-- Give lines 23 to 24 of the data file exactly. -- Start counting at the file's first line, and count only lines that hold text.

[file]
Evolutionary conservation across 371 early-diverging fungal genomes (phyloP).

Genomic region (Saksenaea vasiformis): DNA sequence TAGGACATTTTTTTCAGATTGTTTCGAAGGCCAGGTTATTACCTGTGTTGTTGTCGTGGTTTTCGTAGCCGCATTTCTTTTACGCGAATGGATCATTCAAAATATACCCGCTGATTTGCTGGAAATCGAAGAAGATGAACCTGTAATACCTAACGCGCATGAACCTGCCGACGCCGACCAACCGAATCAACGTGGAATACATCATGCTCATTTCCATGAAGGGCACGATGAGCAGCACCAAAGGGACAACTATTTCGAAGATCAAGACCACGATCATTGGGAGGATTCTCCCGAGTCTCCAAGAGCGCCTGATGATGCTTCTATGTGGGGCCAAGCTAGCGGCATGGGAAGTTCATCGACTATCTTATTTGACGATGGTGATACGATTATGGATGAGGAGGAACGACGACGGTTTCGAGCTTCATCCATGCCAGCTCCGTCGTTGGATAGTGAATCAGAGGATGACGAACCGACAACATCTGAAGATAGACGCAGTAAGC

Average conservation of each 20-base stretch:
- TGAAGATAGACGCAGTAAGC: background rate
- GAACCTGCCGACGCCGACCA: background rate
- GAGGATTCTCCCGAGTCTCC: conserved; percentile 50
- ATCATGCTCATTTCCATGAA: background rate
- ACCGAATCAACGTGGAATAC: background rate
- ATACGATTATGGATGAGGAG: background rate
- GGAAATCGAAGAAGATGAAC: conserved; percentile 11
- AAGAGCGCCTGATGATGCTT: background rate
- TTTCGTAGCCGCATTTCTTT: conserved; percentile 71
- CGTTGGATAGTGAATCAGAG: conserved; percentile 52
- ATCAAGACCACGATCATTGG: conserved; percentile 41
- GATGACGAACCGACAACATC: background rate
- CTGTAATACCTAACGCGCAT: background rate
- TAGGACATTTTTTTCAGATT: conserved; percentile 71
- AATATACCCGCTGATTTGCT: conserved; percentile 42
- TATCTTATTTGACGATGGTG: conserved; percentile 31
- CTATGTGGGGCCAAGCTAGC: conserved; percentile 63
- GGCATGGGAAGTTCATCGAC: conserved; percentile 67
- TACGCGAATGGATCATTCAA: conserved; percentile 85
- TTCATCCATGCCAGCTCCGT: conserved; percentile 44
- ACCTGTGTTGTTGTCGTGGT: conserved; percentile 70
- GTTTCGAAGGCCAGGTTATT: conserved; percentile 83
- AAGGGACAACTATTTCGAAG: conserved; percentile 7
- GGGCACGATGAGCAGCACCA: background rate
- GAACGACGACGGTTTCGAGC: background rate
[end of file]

- TTCATCCATGCCAGCTCCGT: conserved; percentile 44
- ACCTGTGTTGTTGTCGTGGT: conserved; percentile 70